The Faerie Queene

We are just about to wrap up discussions of Edmund Spenser’s Faerie Queene.

I must mention here that whenever an epic poem appears on the horizon in my little homeschooling world, I start to feel a bit itchy and hope it gets sort of magically “covered” without too much suffering on my part.  And when it was The Odyssey , and I had to read it aloud to my pups, they all surprised the stuffing out of me by being all involved and explaining it back to me in such a way that I was able to fully comprehend what I had just read.  Whew!
Then it turned out they had been listening to Derek Jacobi reading The Odyssey since they were toddlers.  David would turn the cassette on when they all crawled into bed back in California when we had five kids sharing the one bedroom, and they would listen until they fell asleep.

Last year,  I read the Aeneid, and it was almost like that, only not quite as satisfying as it was the first go-round for Virgil at our house.  I was thinking at the time…”should have listened to this one on tape when they were younger….”

So now as we’re winding up   The Faerie Queene, I am completely persuaded that listening to these epic poems on audio-tape is the way to go.    The FQ is available free at Librivox, and I have been turning this on for a little while some mornings so I can hear somebody who knows what they are doing reading it better than I can.  And I can tell you that washing the breakfast dishes is  just way more satisfying if you’ve got a man with a perfect English accent reading Edmund Spenser, loudly in order to drown out the dish clatter.

If I had  played this as background noise in the car or the playroom a few years ago, I could have saved myself a pile of work today.
The kids would be teaching the poem to me now.
As it is though, all three boys heard the name of this poem and they  recoiled a bit because they expected  herds of feminine fairies.
Actually, Audrey and Helen also expected fairies.  And only Helen thought fairies might be a good idea.

But as they have discovered knights and monsters and evil shape changing villains, and lots of sneaky allusions to the Catholic church, my guys joined in with a bit more gusto.
They would have LOVED the story when they were smaller,

And if they were, today, completely familiar with the story,  we could just slap on some good explanations about meter, pastoral mode, characteristics of allegorical Renaissance poetry, and the Spenserian stanza….and we’d have this one nailed.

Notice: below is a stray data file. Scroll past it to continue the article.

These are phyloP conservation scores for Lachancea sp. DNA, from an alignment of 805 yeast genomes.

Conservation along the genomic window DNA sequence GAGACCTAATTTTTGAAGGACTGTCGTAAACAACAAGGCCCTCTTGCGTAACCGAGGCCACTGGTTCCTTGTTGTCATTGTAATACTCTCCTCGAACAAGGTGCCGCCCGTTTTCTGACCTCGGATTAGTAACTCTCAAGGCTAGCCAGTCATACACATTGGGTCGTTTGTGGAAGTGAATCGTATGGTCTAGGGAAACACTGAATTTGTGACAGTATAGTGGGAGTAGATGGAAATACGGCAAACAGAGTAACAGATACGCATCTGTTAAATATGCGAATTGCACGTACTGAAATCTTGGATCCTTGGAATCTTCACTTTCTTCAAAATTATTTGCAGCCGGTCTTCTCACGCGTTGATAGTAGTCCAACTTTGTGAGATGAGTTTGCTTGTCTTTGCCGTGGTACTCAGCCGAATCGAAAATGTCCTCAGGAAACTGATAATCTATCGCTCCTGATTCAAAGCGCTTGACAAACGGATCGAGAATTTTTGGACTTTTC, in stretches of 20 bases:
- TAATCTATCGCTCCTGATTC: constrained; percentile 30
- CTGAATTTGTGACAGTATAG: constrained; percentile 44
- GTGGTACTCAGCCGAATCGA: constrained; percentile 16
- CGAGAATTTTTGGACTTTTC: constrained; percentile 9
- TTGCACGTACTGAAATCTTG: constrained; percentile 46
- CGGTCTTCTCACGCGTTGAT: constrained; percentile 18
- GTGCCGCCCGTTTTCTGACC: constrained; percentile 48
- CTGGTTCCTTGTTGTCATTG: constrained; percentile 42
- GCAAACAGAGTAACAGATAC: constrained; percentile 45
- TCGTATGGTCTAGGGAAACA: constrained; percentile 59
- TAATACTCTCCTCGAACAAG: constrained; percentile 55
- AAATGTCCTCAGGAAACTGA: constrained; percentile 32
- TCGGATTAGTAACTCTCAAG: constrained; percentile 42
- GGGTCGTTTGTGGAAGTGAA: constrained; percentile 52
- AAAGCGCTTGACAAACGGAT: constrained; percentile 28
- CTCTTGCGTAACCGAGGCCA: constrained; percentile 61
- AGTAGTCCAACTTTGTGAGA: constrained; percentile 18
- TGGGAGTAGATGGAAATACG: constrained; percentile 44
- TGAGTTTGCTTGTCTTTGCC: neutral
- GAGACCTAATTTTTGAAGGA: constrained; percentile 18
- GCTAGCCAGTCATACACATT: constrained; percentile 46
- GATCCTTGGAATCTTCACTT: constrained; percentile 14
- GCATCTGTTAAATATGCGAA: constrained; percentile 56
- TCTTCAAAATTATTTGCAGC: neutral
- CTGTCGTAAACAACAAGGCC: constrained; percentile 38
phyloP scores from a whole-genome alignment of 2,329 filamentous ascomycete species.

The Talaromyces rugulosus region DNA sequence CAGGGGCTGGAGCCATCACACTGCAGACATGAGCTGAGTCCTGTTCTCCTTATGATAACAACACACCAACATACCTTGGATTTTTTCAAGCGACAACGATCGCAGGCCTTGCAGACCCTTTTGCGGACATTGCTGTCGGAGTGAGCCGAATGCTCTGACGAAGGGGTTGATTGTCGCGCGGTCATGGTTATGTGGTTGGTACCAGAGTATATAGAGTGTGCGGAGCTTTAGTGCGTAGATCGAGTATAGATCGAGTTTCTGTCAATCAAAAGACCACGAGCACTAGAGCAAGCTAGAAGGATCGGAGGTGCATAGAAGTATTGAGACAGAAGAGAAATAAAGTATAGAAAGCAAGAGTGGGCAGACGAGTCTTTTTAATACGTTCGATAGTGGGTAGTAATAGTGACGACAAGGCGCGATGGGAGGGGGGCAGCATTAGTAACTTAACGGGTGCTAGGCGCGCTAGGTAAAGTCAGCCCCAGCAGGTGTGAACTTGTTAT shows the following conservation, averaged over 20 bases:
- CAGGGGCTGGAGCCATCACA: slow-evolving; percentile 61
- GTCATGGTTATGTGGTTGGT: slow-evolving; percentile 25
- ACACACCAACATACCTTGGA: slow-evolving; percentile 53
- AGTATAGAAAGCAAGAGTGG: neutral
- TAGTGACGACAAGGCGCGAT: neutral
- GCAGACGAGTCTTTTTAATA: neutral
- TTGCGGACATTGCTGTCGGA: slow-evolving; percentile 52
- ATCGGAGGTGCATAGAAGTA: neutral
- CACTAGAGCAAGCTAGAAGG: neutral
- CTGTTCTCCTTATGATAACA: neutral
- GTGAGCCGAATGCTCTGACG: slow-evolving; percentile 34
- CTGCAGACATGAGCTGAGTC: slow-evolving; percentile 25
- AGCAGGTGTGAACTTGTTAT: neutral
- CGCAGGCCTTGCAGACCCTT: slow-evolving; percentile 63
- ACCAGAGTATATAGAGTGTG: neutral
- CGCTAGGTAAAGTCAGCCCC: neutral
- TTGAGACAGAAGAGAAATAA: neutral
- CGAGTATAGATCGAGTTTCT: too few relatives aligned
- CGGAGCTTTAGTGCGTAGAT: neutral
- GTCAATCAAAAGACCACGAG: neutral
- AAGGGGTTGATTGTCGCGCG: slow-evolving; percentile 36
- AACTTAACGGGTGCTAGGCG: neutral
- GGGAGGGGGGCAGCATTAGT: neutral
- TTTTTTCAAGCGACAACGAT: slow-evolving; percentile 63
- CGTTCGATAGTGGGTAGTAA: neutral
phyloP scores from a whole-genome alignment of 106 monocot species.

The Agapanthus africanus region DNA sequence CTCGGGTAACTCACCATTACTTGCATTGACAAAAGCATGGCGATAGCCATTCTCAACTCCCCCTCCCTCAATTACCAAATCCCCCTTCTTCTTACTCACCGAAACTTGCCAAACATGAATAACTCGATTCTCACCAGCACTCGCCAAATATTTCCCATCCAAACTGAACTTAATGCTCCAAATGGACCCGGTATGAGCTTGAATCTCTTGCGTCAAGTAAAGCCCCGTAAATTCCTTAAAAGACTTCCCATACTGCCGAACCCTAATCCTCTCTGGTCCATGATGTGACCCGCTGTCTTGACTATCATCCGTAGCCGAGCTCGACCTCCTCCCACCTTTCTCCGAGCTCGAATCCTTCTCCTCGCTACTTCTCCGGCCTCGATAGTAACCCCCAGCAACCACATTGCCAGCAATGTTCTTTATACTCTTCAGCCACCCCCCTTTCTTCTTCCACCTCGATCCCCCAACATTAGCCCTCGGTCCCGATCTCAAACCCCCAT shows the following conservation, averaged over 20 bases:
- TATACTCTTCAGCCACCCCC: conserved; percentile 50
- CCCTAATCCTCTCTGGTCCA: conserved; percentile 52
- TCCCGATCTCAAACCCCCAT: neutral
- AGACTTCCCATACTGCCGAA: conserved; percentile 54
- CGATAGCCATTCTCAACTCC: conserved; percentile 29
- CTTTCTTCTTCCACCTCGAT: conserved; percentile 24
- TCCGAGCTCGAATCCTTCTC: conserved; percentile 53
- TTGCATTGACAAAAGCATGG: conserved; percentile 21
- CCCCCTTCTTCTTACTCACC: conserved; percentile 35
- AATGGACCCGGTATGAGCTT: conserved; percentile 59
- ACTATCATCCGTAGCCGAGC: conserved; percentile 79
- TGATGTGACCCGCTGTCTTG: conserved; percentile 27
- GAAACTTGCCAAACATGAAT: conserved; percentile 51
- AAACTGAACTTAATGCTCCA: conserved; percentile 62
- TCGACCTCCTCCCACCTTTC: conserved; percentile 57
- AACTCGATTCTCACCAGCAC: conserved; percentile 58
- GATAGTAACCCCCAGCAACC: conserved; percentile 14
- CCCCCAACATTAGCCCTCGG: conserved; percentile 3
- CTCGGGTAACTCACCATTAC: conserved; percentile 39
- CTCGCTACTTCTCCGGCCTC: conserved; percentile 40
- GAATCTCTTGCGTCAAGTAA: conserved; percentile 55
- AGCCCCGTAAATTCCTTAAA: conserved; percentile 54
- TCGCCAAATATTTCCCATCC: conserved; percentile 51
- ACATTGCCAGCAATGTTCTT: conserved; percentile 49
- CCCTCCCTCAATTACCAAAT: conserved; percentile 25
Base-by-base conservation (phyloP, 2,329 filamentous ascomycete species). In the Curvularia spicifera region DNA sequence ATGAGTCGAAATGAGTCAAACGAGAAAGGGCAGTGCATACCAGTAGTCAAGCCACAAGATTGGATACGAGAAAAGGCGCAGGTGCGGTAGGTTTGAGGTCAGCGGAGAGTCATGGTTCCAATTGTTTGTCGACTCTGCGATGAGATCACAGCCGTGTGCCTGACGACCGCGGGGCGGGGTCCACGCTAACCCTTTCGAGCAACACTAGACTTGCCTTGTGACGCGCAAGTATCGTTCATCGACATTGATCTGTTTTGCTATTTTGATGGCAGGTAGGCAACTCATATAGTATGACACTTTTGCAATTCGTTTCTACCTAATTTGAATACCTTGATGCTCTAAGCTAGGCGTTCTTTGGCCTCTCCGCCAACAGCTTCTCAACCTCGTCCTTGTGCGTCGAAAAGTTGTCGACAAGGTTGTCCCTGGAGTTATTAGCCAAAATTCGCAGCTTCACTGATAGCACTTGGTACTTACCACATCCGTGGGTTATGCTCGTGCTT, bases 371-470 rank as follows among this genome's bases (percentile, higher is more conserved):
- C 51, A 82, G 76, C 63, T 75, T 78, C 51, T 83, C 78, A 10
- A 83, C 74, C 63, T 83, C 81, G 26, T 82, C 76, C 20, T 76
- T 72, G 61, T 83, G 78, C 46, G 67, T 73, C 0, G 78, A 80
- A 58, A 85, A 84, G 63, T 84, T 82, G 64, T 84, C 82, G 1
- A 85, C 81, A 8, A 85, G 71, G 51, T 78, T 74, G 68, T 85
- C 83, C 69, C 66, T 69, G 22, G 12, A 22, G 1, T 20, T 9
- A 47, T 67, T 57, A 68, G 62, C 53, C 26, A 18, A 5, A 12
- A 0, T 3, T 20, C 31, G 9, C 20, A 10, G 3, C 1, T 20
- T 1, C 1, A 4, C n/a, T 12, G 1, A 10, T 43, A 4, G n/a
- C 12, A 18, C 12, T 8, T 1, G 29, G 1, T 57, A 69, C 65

So, if you are reading this and you have small children, I am just saying:  Fine Literature on Audio is the way to go.  And it seems to be everywhere.

Spenser, Milton, Melville and Machiavelli

Just after lunch today, I read aloud from Canto One of Edmund Spenser’s Faerie Queene. The boys were super leary of this selection before we started reading it.  But they  warmed up as we go into it.

Then I lost Helen at the point in the fight with the dragon where the Red Cross Knight finally gets the upper hand.  Here is what caused her to nearly lose her lunch:

“Therewith she spewd out of her filthy maw
A floud of poyson horrible and blacke,
Full of great lumpes of flesh and gobbets raw,
Which stunck so vildly, that it forst him slacke
His grasping hold, and from her turne him backe:
Her vomit full of bookes and papers was,
With loathly frogs and toades, which eyes did lacke,
And creeping sought way in the weedy gras:
Her filthy parbreake all the place defiled has.”

So, sweet dear Helen (who was  perched on the edge of her seat waiting for those little fairies to trot out in poetic beauty) immediately recoiled in horror.

Daniel, meanwhile, perked right up and engaged with this piece of poetry in a way quite unique for him.  Leaning forward whispering “yeah, man yeah…”.

Canto Two after Monday lunch.

I am reading Paradise Lost, myself.  The introduction alone was worth the price of the book.  Amazing to learn that Milton’s own doctrinal statements, found over 200 years after his death, refute the Nicene council’s statements on Christ’s divinity.  And that once orthodox theologians began to understand Milton’s ideas in this matter, their acceptance of Paradise Lost as commendable Christian poetry and a  theological work of art came to an end.  Even though these ideas  are nowhere to be seen in Paradise Lost.  He is seen to be in grave error,  his work now considered heretical, even though it was once much beloved and quoted form pulpits of well educated reformed ministers.  How the mighty are fallen…..

Meanwhile, I have a couple of kids who are reading Machiavelli’s The Prince, and I expect I’ll send one up here for a little discussion of the book next week.

And I am, FINALLY, reading Moby Dick aloud to the whole bunch of kids.  So far, they love it.    I believe this is my my fifth reading of Moby Dick…..And that first appearance of Queequay the harpooner is funny every time.